An identical bill was introduced in the House by Rep. Miller, Rep. Cruz, Rep. Abruzzo, Rep. Baez, Rep. Berman, Rep. Clemons, Rep. B Cortes, Rep. J Cortes, Rep. Davis, Rep. Diamond, Rep. Fitzenhagen, Rep. Geller, Rep. Gruters, Rep. Henry, Rep. Jacobs, Rep. Jacquet, Rep. Latvala, Rep. A. Miller, Rep. Newton, Rep. Peters, Rep. Plascencia, Rep. Richardson, Rep. Russell, Rep. Shaw, Rep. Slosberg, Rep. Smith, Rep. Stark, Rep. C. Watson, and Rep. Willhite: HB 451.

Additionally, similar bills were filed in the House by Rep. Jenne (HB 35) and in the Senate by Senator Farmer (SB 98). Senator Farmer co-sponsored SB 442.

Senate Referrals (for SB 442): Environmental Preservation and Conservation (Passed); Appropriations Subcommittee on the Environment and Natural Resources (Died); Appropriations

House Referrals (for HB 451): Natural Resources and Public Lands Subcommittee (Died); Agriculture and Natural Resources Appropriations Subcommittee; Government Accountability Committee

 

SB 456 (Sen. Rodriguez), “Public Utilities”: This bill would exempt certain producers of renewable solar-based energy from being defined as a public utility. It would allow, for example, apartment complexes who produce solar power to sell power to their tenants without having to go through a utility.

A similar bill was filed in the House by Rep. Davis: HB 1251.

Senate Referrals (SB 456): Communications, Energy, and Public Utilities (Died); Community Affairs; Rules

House Referrals (HB 1251): Energy and Utilities Subcommittee (Died); Agriculture and Property Rights Subcommittee; Commerce Committee

 

 

 

Environmental

 

FAILED

 

SB 162 (Sen. Rodriguez/ Sen. Farmer/ Sen. Clemens/ Sen. Stewart/ Sen. Campbell), “Disposable Plastic Bags”: This bill would allow coastal communities with a population of fewer than 100,000 to implement pilot programs testing regulations or bans of disposable plastic bags. The pilot programs would take effect on or after January 1, 2018 and would end on or before June 30, 2020. The pilot regulations or bans cannot include new taxes or fees on the use or distribution of disposable plastic bags. Municipalities that implement such pilot programs would collect data on the impact of their regulations or ban and submit a report by April 1, 2020 with this information to the governing board of their municipality at a public hearing. They would also provide a copy of this report to the Department of Environmental Protection.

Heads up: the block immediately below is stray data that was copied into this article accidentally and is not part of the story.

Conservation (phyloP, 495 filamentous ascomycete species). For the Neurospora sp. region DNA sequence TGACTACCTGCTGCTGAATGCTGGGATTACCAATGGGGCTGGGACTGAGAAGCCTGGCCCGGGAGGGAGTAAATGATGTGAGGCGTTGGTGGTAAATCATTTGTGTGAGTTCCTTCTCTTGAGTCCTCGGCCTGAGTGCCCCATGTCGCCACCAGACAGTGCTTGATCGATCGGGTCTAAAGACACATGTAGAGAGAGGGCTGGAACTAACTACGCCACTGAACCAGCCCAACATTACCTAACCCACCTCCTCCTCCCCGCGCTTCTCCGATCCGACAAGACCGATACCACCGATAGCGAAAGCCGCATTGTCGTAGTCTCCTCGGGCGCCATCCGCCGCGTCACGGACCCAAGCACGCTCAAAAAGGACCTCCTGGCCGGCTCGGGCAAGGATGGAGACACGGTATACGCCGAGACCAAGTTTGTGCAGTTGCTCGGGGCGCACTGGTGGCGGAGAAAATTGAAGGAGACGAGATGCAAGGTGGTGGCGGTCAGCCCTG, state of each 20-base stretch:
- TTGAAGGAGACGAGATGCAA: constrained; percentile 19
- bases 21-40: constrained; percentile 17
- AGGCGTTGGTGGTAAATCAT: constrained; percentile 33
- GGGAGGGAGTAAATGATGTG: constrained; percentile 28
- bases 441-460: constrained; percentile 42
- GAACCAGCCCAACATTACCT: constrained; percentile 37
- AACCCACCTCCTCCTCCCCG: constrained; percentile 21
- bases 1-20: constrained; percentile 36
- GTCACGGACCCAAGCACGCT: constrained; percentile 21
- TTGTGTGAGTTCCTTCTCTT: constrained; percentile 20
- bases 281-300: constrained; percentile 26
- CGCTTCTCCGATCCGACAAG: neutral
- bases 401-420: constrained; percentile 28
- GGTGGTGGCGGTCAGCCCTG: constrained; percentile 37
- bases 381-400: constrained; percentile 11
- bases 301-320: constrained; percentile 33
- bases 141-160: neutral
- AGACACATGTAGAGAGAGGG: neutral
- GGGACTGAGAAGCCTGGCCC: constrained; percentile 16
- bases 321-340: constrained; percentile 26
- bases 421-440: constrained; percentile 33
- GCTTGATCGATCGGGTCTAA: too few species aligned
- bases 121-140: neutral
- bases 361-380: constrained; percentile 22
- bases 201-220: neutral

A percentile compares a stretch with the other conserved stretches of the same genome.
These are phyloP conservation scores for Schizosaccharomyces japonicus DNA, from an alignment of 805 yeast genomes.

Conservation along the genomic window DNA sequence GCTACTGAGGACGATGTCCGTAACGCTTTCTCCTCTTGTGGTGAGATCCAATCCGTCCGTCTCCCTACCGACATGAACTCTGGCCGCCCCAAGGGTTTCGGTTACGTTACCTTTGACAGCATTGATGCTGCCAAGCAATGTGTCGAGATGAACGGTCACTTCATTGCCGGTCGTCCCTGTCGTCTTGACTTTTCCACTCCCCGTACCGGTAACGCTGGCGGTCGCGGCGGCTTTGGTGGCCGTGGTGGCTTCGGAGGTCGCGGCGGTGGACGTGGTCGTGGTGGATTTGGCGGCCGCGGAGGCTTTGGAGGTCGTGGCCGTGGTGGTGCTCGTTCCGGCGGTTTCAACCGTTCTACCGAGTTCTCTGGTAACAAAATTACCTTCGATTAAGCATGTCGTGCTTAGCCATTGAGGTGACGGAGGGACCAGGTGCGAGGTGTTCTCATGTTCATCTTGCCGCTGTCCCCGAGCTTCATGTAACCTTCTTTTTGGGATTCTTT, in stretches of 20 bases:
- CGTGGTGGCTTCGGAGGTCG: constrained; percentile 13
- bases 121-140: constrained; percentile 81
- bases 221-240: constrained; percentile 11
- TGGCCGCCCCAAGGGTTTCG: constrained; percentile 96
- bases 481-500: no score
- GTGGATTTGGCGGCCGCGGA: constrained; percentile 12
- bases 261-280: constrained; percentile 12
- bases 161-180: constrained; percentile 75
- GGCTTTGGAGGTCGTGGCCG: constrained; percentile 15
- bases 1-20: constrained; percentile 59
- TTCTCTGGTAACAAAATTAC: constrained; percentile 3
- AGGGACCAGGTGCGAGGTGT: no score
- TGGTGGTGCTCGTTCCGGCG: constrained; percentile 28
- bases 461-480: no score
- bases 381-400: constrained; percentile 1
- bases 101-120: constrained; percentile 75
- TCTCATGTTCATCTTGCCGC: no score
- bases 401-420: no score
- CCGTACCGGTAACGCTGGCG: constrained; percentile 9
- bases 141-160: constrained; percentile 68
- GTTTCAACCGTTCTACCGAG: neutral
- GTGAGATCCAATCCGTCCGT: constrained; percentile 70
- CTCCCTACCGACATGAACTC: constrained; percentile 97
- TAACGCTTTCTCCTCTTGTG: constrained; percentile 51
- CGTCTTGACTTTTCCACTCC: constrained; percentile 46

A similar bill has been filed in the House by Rep. Richardson, Rep. Geller, Rep. Jacons, Rep. Raschein, and Rep. Slosberg: HB 93

Senate Referrals (SB 162): Environmental Preservation and Conservation (Passed); Community Affairs (Died); Commerce and Tourism; Rules

House Referrals (HB 93): Local, Federal and Veterans Affairs Subcommittee (Died); Careers and Competition Subcommittee; Government Accountability Committee

 

SB 198 (Sen. Stewart/Sen. Rodriguez), “Environmental Regulation Commission”: This amended bill would:

1)    Establish a deadline of 90 days for filling vacancies on the Environmental Regulation Commission (ERC)

2)    Require four affirmative votes from ERC members to approve standards in rules relating to air quality, water quality, and water quantity standards.

A companion bill was filed in the House by Rep. Willhite: HB 861.

Senate Referrals: Environmental Preservation and Conservation (Passed); Ethics and Elections (Passed); Rules (Passed); Senate Floor (Passed) – Died in Messages

House Referrals (HB 861): Natural Resources and Public Lands Subcommittee (Passed); Oversight, Transparency and Administration Subcommittee (Died); Government Accountability Committee

 

SB 974 (Sen. Rodriguez), “Public Utility Environmental Remediation Costs”: If this bill were to become law, a municipality or county would be able to request a hearing with the Public Service Commission when a utility causes environmental damage within the municipality, county, or adjacent bodies of water. The hearing would determine if the utility acted prudently in the events leading up to or causing the environmental damage AND if the utility acted prudently to remedy the damage. If the Public Service Commission decides that the utility did not act prudently, then the utility will not be able to recover the costs of remediation for the environmental damage from ratepayers.

Senate Referrals: Communications, Energy, and Public Utilities (Died); Community Affairs; Environmental Preservation and Conservation; Rules



Search Action Alerts & Updates: